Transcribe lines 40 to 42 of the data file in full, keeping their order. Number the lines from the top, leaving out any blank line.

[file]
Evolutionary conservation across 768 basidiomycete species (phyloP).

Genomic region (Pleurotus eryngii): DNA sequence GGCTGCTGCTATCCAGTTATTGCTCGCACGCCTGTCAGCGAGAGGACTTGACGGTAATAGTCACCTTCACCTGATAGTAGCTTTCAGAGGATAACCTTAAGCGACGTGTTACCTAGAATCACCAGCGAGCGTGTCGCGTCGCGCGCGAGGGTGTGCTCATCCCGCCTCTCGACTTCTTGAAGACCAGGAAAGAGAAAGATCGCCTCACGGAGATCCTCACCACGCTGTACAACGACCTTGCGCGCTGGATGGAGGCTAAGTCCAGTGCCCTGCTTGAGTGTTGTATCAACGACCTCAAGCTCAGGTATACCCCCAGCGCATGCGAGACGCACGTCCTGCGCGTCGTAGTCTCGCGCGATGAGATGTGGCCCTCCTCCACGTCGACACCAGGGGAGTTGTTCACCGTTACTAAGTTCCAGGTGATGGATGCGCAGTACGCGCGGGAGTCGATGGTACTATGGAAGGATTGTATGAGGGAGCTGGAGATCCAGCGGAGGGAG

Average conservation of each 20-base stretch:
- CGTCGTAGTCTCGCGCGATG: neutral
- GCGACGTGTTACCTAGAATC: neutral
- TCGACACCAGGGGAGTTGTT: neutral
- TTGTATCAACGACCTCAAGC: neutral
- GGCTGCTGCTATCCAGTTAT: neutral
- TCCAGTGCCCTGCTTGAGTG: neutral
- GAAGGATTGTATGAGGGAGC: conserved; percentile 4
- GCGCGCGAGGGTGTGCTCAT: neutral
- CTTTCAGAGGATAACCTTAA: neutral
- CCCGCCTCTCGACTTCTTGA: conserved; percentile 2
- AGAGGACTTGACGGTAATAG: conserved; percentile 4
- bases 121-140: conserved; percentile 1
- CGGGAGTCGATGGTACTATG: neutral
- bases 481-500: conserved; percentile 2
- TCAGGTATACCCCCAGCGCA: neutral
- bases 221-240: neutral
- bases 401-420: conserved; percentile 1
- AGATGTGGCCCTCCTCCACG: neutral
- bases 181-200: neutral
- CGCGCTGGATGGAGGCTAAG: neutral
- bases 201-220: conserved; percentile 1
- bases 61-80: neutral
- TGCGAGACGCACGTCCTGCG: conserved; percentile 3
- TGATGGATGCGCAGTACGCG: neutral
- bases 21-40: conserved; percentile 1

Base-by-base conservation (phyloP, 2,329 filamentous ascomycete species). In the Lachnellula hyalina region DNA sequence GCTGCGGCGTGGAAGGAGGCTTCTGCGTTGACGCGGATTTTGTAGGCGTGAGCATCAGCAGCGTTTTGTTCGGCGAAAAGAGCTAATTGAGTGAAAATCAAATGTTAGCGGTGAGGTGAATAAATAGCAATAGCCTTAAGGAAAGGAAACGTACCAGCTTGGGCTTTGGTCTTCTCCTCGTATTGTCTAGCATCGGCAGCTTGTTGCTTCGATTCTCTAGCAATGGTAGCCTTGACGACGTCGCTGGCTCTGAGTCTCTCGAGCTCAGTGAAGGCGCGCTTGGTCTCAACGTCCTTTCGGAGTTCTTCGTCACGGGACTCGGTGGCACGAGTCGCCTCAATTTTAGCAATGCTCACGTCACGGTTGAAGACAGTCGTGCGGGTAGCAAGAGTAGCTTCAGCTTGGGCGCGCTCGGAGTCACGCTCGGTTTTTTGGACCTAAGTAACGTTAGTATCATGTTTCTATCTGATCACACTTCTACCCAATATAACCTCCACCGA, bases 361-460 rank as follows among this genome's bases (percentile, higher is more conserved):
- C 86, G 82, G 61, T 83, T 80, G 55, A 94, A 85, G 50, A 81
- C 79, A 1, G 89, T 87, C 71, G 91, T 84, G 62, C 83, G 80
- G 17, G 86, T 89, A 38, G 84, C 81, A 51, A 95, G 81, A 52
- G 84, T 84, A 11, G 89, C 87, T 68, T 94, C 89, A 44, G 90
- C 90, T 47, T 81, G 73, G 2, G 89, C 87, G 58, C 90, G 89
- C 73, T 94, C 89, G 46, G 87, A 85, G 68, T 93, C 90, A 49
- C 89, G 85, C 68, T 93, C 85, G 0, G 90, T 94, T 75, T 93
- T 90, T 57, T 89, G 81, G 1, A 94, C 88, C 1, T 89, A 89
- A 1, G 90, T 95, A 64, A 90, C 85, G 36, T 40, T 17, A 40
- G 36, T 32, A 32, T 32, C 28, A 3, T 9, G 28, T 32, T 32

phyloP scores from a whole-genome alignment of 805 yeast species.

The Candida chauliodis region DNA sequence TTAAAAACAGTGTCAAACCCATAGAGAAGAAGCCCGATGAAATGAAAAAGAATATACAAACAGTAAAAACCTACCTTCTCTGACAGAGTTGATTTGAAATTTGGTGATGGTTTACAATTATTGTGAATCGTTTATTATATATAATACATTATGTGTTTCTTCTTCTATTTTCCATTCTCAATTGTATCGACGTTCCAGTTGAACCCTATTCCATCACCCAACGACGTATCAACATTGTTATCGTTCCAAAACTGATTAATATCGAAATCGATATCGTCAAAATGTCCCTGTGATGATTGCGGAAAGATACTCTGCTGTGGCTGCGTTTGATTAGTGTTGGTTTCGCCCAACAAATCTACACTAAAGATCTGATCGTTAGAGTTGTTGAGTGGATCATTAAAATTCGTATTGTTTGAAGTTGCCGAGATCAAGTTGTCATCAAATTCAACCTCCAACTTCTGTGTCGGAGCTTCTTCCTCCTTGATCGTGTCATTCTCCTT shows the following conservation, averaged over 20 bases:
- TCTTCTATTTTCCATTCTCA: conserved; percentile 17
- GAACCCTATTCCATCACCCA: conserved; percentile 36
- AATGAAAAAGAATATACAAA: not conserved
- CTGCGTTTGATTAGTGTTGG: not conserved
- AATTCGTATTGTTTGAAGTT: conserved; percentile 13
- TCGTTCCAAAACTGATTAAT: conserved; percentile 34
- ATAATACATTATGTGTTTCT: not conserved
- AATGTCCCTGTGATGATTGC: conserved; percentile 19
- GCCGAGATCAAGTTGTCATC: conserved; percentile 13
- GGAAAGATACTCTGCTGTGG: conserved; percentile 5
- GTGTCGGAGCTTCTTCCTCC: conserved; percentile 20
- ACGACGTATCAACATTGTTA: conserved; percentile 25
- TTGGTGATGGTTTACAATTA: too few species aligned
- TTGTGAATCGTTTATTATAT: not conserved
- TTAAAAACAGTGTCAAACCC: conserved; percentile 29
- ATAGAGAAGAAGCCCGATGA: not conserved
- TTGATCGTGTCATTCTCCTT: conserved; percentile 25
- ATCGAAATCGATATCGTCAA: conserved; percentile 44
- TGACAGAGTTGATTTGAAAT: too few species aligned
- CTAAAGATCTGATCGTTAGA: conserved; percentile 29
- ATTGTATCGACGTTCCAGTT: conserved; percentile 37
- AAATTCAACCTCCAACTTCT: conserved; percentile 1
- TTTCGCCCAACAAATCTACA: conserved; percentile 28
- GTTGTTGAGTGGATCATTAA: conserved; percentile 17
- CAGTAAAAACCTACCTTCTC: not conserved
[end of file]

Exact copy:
phyloP scores from a whole-genome alignment of 805 yeast species.

The Candida chauliodis region DNA sequence TTAAAAACAGTGTCAAACCCATAGAGAAGAAGCCCGATGAAATGAAAAAGAATATACAAACAGTAAAAACCTACCTTCTCTGACAGAGTTGATTTGAAATTTGGTGATGGTTTACAATTATTGTGAATCGTTTATTATATATAATACATTATGTGTTTCTTCTTCTATTTTCCATTCTCAATTGTATCGACGTTCCAGTTGAACCCTATTCCATCACCCAACGACGTATCAACATTGTTATCGTTCCAAAACTGATTAATATCGAAATCGATATCGTCAAAATGTCCCTGTGATGATTGCGGAAAGATACTCTGCTGTGGCTGCGTTTGATTAGTGTTGGTTTCGCCCAACAAATCTACACTAAAGATCTGATCGTTAGAGTTGTTGAGTGGATCATTAAAATTCGTATTGTTTGAAGTTGCCGAGATCAAGTTGTCATCAAATTCAACCTCCAACTTCTGTGTCGGAGCTTCTTCCTCCTTGATCGTGTCATTCTCCTT shows the following conservation, averaged over 20 bases:
- TCTTCTATTTTCCATTCTCA: conserved; percentile 17